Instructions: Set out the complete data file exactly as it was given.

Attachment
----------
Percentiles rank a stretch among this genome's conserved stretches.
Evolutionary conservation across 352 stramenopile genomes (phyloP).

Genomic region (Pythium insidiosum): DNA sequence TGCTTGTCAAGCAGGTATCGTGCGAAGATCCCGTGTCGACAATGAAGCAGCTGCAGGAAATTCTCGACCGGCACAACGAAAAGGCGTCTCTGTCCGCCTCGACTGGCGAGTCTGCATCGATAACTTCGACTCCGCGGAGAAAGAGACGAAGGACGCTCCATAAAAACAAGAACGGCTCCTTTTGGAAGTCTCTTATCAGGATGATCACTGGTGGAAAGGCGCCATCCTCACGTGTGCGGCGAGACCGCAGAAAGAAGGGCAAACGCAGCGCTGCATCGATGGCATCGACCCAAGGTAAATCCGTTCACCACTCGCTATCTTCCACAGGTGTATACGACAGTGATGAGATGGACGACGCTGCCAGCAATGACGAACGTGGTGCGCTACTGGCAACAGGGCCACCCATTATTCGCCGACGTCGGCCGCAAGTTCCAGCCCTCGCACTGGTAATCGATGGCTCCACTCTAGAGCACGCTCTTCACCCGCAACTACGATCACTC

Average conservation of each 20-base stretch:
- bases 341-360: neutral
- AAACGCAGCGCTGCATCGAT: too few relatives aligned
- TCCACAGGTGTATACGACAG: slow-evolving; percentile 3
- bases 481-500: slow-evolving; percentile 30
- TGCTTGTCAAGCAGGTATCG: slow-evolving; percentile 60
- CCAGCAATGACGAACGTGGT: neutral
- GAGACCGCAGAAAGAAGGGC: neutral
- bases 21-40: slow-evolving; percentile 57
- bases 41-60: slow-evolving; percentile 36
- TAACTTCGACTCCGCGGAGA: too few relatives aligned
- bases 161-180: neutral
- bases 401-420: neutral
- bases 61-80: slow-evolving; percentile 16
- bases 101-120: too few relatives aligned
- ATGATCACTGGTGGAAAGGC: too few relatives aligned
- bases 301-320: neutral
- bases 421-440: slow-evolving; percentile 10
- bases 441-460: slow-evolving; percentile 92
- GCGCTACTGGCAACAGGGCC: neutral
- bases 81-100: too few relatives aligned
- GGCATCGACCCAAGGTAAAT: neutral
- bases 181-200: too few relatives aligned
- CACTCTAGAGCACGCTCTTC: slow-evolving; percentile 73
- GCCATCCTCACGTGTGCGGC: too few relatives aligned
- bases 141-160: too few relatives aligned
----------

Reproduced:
Percentiles rank a stretch among this genome's conserved stretches.
Evolutionary conservation across 352 stramenopile genomes (phyloP).

Genomic region (Pythium insidiosum): DNA sequence TGCTTGTCAAGCAGGTATCGTGCGAAGATCCCGTGTCGACAATGAAGCAGCTGCAGGAAATTCTCGACCGGCACAACGAAAAGGCGTCTCTGTCCGCCTCGACTGGCGAGTCTGCATCGATAACTTCGACTCCGCGGAGAAAGAGACGAAGGACGCTCCATAAAAACAAGAACGGCTCCTTTTGGAAGTCTCTTATCAGGATGATCACTGGTGGAAAGGCGCCATCCTCACGTGTGCGGCGAGACCGCAGAAAGAAGGGCAAACGCAGCGCTGCATCGATGGCATCGACCCAAGGTAAATCCGTTCACCACTCGCTATCTTCCACAGGTGTATACGACAGTGATGAGATGGACGACGCTGCCAGCAATGACGAACGTGGTGCGCTACTGGCAACAGGGCCACCCATTATTCGCCGACGTCGGCCGCAAGTTCCAGCCCTCGCACTGGTAATCGATGGCTCCACTCTAGAGCACGCTCTTCACCCGCAACTACGATCACTC

Average conservation of each 20-base stretch:
- bases 341-360: neutral
- AAACGCAGCGCTGCATCGAT: too few relatives aligned
- TCCACAGGTGTATACGACAG: slow-evolving; percentile 3
- bases 481-500: slow-evolving; percentile 30
- TGCTTGTCAAGCAGGTATCG: slow-evolving; percentile 60
- CCAGCAATGACGAACGTGGT: neutral
- GAGACCGCAGAAAGAAGGGC: neutral
- bases 21-40: slow-evolving; percentile 57
- bases 41-60: slow-evolving; percentile 36
- TAACTTCGACTCCGCGGAGA: too few relatives aligned
- bases 161-180: neutral
- bases 401-420: neutral
- bases 61-80: slow-evolving; percentile 16
- bases 101-120: too few relatives aligned
- ATGATCACTGGTGGAAAGGC: too few relatives aligned
- bases 301-320: neutral
- bases 421-440: slow-evolving; percentile 10
- bases 441-460: slow-evolving; percentile 92
- GCGCTACTGGCAACAGGGCC: neutral
- bases 81-100: too few relatives aligned
- GGCATCGACCCAAGGTAAAT: neutral
- bases 181-200: too few relatives aligned
- CACTCTAGAGCACGCTCTTC: slow-evolving; percentile 73
- GCCATCCTCACGTGTGCGGC: too few relatives aligned
- bases 141-160: too few relatives aligned